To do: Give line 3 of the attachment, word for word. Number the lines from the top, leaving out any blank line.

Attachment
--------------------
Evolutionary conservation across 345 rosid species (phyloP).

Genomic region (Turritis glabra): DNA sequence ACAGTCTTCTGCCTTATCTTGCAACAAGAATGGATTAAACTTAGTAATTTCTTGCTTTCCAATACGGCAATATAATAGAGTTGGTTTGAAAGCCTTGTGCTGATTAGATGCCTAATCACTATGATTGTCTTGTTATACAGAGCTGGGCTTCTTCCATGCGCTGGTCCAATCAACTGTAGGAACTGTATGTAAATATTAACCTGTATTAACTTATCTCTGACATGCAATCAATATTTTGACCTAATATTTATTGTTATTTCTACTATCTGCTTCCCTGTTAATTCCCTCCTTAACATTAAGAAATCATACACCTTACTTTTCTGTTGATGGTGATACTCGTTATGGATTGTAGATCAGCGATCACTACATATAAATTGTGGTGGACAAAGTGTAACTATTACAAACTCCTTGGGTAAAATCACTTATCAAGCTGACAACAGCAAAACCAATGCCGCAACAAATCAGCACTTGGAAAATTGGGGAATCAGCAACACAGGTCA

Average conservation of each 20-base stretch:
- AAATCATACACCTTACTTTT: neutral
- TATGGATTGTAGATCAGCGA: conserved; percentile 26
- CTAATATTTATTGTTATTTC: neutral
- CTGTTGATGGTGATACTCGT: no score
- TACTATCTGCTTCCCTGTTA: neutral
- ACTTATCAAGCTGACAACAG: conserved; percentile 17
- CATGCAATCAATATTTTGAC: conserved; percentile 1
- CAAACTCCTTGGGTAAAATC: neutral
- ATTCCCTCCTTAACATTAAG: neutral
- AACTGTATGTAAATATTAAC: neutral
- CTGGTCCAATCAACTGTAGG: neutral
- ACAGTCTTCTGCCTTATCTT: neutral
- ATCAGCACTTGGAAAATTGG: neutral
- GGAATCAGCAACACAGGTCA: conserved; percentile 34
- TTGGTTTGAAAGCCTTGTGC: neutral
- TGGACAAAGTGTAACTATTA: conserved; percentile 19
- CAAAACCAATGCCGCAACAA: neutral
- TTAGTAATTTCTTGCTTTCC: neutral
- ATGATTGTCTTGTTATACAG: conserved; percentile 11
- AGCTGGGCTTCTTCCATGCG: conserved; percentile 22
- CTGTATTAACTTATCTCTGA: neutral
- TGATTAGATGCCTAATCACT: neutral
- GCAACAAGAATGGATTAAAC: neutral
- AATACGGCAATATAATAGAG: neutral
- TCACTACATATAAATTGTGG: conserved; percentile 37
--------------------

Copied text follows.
Average conservation of each 20-base stretch: